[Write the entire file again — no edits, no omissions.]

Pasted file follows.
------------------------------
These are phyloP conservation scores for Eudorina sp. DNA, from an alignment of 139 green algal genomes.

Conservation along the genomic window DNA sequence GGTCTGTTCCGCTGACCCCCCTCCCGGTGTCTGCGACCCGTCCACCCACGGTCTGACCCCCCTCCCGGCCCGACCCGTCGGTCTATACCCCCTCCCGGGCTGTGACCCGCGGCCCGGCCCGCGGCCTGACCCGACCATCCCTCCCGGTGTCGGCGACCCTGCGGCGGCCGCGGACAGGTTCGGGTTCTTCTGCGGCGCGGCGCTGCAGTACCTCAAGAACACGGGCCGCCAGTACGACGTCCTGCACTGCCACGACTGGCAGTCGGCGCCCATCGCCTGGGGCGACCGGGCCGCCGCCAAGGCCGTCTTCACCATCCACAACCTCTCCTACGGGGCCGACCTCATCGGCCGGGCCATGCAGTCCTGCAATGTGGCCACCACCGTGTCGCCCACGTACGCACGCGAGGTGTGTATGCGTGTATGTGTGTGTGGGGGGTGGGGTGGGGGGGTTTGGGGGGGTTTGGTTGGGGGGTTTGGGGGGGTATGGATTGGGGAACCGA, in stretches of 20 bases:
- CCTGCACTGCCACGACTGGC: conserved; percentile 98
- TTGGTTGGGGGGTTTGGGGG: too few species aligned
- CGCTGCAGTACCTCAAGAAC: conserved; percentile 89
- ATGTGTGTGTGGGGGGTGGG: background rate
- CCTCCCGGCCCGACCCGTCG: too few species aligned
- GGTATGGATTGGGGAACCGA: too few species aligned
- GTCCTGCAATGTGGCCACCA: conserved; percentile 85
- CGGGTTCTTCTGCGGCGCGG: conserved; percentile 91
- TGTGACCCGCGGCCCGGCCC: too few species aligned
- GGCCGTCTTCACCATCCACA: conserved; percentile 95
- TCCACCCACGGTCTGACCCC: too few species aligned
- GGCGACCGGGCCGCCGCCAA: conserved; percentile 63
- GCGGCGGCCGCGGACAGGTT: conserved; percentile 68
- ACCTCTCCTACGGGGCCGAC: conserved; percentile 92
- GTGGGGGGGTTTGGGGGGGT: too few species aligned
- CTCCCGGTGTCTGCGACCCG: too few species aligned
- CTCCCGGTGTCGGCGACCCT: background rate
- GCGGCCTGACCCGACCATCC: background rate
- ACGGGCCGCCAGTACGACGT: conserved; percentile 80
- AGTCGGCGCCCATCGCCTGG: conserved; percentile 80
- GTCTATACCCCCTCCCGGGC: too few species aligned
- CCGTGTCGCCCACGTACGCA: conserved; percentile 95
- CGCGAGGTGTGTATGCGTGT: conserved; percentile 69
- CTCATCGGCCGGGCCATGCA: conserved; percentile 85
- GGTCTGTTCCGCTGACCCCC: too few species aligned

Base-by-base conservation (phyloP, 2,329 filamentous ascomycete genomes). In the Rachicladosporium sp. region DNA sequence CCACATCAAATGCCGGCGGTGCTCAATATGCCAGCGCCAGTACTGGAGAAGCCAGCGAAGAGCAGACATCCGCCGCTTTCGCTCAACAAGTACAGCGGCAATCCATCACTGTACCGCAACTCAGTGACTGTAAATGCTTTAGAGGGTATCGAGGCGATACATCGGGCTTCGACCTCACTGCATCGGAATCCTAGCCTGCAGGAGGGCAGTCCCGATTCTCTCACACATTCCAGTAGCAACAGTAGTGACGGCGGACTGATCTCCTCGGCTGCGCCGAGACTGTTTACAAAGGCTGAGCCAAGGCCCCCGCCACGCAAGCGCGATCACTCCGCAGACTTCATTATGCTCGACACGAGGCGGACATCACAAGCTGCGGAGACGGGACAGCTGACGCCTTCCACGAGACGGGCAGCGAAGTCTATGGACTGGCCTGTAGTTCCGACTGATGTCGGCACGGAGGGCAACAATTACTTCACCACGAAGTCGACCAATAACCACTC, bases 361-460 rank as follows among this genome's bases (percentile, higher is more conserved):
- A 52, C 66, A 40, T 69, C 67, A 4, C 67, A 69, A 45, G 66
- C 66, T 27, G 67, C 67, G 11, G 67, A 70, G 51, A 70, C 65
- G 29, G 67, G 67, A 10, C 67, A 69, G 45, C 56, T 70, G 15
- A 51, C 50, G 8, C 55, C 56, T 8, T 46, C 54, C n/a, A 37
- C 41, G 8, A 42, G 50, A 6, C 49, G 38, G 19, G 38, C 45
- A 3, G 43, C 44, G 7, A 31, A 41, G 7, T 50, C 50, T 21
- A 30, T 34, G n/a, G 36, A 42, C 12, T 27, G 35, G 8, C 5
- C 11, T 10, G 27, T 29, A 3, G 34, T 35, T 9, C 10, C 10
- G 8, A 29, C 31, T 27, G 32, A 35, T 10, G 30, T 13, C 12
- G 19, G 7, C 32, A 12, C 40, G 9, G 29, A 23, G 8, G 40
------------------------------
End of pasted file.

These are phyloP conservation scores for Eudorina sp. DNA, from an alignment of 139 green algal genomes.

Conservation along the genomic window DNA sequence GGTCTGTTCCGCTGACCCCCCTCCCGGTGTCTGCGACCCGTCCACCCACGGTCTGACCCCCCTCCCGGCCCGACCCGTCGGTCTATACCCCCTCCCGGGCTGTGACCCGCGGCCCGGCCCGCGGCCTGACCCGACCATCCCTCCCGGTGTCGGCGACCCTGCGGCGGCCGCGGACAGGTTCGGGTTCTTCTGCGGCGCGGCGCTGCAGTACCTCAAGAACACGGGCCGCCAGTACGACGTCCTGCACTGCCACGACTGGCAGTCGGCGCCCATCGCCTGGGGCGACCGGGCCGCCGCCAAGGCCGTCTTCACCATCCACAACCTCTCCTACGGGGCCGACCTCATCGGCCGGGCCATGCAGTCCTGCAATGTGGCCACCACCGTGTCGCCCACGTACGCACGCGAGGTGTGTATGCGTGTATGTGTGTGTGGGGGGTGGGGTGGGGGGGTTTGGGGGGGTTTGGTTGGGGGGTTTGGGGGGGTATGGATTGGGGAACCGA, in stretches of 20 bases:
- CCTGCACTGCCACGACTGGC: conserved; percentile 98
- TTGGTTGGGGGGTTTGGGGG: too few species aligned
- CGCTGCAGTACCTCAAGAAC: conserved; percentile 89
- ATGTGTGTGTGGGGGGTGGG: background rate
- CCTCCCGGCCCGACCCGTCG: too few species aligned
- GGTATGGATTGGGGAACCGA: too few species aligned
- GTCCTGCAATGTGGCCACCA: conserved; percentile 85
- CGGGTTCTTCTGCGGCGCGG: conserved; percentile 91
- TGTGACCCGCGGCCCGGCCC: too few species aligned
- GGCCGTCTTCACCATCCACA: conserved; percentile 95
- TCCACCCACGGTCTGACCCC: too few species aligned
- GGCGACCGGGCCGCCGCCAA: conserved; percentile 63
- GCGGCGGCCGCGGACAGGTT: conserved; percentile 68
- ACCTCTCCTACGGGGCCGAC: conserved; percentile 92
- GTGGGGGGGTTTGGGGGGGT: too few species aligned
- CTCCCGGTGTCTGCGACCCG: too few species aligned
- CTCCCGGTGTCGGCGACCCT: background rate
- GCGGCCTGACCCGACCATCC: background rate
- ACGGGCCGCCAGTACGACGT: conserved; percentile 80
- AGTCGGCGCCCATCGCCTGG: conserved; percentile 80
- GTCTATACCCCCTCCCGGGC: too few species aligned
- CCGTGTCGCCCACGTACGCA: conserved; percentile 95
- CGCGAGGTGTGTATGCGTGT: conserved; percentile 69
- CTCATCGGCCGGGCCATGCA: conserved; percentile 85
- GGTCTGTTCCGCTGACCCCC: too few species aligned

Base-by-base conservation (phyloP, 2,329 filamentous ascomycete genomes). In the Rachicladosporium sp. region DNA sequence CCACATCAAATGCCGGCGGTGCTCAATATGCCAGCGCCAGTACTGGAGAAGCCAGCGAAGAGCAGACATCCGCCGCTTTCGCTCAACAAGTACAGCGGCAATCCATCACTGTACCGCAACTCAGTGACTGTAAATGCTTTAGAGGGTATCGAGGCGATACATCGGGCTTCGACCTCACTGCATCGGAATCCTAGCCTGCAGGAGGGCAGTCCCGATTCTCTCACACATTCCAGTAGCAACAGTAGTGACGGCGGACTGATCTCCTCGGCTGCGCCGAGACTGTTTACAAAGGCTGAGCCAAGGCCCCCGCCACGCAAGCGCGATCACTCCGCAGACTTCATTATGCTCGACACGAGGCGGACATCACAAGCTGCGGAGACGGGACAGCTGACGCCTTCCACGAGACGGGCAGCGAAGTCTATGGACTGGCCTGTAGTTCCGACTGATGTCGGCACGGAGGGCAACAATTACTTCACCACGAAGTCGACCAATAACCACTC, bases 361-460 rank as follows among this genome's bases (percentile, higher is more conserved):
- A 52, C 66, A 40, T 69, C 67, A 4, C 67, A 69, A 45, G 66
- C 66, T 27, G 67, C 67, G 11, G 67, A 70, G 51, A 70, C 65
- G 29, G 67, G 67, A 10, C 67, A 69, G 45, C 56, T 70, G 15
- A 51, C 50, G 8, C 55, C 56, T 8, T 46, C 54, C n/a, A 37
- C 41, G 8, A 42, G 50, A 6, C 49, G 38, G 19, G 38, C 45
- A 3, G 43, C 44, G 7, A 31, A 41, G 7, T 50, C 50, T 21
- A 30, T 34, G n/a, G 36, A 42, C 12, T 27, G 35, G 8, C 5
- C 11, T 10, G 27, T 29, A 3, G 34, T 35, T 9, C 10, C 10
- G 8, A 29, C 31, T 27, G 32, A 35, T 10, G 30, T 13, C 12
- G 19, G 7, C 32, A 12, C 40, G 9, G 29, A 23, G 8, G 40